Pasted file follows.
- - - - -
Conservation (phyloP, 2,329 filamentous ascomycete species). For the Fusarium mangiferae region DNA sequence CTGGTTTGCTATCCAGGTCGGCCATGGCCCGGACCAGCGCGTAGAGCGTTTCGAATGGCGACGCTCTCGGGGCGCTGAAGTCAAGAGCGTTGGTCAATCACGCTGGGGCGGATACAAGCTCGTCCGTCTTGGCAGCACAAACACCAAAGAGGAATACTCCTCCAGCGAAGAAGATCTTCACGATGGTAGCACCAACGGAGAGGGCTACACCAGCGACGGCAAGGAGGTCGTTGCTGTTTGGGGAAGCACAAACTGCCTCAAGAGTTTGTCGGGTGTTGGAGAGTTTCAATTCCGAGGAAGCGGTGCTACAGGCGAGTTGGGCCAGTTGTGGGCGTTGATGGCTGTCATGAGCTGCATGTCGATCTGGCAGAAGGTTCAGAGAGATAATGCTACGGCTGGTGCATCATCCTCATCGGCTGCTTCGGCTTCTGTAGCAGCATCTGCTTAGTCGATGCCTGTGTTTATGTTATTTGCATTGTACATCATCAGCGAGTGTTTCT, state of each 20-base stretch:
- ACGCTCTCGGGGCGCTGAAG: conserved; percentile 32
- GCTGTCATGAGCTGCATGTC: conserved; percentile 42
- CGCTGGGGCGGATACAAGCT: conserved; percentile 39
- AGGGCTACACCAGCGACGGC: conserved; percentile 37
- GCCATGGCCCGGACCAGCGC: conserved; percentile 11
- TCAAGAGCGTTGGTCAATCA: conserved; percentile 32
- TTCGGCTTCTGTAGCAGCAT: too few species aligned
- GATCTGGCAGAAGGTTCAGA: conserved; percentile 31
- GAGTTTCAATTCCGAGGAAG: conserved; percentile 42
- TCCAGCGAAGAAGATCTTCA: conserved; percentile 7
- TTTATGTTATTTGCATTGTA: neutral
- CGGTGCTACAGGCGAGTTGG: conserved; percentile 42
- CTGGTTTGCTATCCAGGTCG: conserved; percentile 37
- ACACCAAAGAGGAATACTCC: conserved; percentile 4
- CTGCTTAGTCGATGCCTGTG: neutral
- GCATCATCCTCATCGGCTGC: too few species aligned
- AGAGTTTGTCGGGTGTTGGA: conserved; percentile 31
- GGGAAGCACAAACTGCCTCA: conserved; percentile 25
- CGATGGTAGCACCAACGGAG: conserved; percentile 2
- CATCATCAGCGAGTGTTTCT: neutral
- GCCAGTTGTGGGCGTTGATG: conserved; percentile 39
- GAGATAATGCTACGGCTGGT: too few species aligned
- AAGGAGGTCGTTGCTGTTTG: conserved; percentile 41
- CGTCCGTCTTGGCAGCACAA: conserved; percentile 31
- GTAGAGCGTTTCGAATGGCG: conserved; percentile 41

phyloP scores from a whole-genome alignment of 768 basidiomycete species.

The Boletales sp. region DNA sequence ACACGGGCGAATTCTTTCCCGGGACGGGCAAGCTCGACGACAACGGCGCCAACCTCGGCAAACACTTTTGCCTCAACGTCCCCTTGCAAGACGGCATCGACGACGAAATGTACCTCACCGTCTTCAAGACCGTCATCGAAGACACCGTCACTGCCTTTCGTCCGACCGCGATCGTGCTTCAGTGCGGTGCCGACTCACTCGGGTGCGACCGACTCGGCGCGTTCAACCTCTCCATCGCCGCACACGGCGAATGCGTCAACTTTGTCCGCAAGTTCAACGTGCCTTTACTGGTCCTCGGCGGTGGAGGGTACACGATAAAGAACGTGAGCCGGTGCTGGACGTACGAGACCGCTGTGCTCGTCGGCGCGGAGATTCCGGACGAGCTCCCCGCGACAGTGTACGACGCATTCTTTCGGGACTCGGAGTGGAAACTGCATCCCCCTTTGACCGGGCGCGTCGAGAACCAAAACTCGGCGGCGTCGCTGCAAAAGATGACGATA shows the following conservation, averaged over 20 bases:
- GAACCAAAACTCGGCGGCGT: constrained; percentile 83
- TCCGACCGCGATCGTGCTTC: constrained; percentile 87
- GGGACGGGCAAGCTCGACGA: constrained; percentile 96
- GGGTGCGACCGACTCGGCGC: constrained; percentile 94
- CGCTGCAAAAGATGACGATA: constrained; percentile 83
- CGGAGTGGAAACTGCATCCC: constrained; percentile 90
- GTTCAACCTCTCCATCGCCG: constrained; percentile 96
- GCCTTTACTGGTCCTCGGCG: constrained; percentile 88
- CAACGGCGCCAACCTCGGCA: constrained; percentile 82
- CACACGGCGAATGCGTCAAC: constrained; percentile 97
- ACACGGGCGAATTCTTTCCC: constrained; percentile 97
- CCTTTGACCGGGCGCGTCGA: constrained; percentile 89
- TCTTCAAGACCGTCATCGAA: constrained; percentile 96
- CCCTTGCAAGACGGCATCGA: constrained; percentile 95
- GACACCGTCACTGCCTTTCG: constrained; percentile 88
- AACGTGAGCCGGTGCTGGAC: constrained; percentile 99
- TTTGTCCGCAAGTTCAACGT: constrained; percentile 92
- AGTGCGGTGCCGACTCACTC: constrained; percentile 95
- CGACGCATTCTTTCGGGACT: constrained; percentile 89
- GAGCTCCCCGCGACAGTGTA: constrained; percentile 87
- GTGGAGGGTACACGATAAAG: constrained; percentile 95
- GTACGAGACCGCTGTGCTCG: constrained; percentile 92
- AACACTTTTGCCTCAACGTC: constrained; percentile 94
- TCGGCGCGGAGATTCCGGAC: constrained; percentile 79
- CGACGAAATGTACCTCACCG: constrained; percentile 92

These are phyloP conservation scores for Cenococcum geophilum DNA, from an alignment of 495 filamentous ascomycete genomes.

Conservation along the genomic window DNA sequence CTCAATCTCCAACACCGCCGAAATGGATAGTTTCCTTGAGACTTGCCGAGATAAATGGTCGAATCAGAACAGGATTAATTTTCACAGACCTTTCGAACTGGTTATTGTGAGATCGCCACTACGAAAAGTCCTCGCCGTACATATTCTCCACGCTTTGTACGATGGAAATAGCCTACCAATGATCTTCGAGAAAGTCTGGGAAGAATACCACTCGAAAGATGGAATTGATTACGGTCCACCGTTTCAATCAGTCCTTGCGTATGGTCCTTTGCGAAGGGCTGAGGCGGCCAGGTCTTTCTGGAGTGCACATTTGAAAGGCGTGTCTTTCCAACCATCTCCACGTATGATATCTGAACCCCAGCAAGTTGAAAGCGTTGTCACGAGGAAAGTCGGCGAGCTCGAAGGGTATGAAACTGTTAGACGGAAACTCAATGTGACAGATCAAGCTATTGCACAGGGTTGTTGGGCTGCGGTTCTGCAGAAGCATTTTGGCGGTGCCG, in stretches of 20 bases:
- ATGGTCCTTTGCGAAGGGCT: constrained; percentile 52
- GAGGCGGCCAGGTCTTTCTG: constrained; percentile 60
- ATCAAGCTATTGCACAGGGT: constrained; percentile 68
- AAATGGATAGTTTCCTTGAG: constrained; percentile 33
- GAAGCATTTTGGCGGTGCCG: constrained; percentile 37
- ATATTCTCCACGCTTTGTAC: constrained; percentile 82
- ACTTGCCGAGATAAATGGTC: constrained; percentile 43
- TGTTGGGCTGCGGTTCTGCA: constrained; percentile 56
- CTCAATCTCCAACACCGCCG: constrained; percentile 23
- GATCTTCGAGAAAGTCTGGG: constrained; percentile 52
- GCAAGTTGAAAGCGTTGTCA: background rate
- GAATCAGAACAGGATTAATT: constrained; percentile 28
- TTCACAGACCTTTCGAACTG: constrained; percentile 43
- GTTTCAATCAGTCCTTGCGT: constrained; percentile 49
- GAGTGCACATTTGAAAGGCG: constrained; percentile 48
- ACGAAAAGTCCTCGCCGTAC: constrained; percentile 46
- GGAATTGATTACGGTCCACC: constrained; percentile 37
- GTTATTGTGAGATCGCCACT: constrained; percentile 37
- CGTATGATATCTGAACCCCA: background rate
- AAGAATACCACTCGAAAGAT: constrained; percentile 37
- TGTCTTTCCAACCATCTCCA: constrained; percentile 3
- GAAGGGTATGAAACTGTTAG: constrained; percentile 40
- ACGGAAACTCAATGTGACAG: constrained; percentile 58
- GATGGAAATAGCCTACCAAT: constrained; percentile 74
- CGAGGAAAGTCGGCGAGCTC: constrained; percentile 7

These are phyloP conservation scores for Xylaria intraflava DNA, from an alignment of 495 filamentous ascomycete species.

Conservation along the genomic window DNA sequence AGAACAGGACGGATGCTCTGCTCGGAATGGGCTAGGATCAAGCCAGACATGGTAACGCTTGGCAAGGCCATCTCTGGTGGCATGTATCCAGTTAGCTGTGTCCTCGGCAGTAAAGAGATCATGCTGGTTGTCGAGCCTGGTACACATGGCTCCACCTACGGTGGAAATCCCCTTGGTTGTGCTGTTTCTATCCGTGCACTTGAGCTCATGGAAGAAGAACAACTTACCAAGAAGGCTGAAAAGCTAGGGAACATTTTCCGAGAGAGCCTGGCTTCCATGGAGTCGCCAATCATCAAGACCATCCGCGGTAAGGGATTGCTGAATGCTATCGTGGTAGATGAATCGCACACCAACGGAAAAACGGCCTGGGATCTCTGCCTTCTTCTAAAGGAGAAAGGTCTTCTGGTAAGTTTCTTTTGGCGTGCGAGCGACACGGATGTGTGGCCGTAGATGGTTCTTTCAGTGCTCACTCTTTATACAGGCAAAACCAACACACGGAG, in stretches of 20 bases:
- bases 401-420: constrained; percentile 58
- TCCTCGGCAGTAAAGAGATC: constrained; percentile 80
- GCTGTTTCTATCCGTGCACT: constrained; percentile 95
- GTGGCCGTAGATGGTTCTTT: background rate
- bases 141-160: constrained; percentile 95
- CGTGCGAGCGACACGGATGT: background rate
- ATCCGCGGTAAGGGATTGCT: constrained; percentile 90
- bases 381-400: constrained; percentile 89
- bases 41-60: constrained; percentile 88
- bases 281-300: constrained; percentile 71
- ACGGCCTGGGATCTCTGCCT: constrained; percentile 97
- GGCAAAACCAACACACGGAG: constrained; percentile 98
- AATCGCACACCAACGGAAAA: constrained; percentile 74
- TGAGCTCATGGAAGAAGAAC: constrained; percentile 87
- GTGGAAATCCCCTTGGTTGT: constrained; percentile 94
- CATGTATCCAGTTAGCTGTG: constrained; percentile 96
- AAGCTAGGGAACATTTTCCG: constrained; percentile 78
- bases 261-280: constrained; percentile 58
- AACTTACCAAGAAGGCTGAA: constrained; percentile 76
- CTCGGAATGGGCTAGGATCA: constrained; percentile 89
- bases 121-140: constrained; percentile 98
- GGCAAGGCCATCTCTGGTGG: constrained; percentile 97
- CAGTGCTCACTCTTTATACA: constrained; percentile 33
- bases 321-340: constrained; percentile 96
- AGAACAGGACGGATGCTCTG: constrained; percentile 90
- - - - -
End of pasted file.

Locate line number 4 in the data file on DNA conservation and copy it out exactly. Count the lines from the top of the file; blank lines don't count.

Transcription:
- CGCTGGGGCGGATACAAGCT: conserved; percentile 39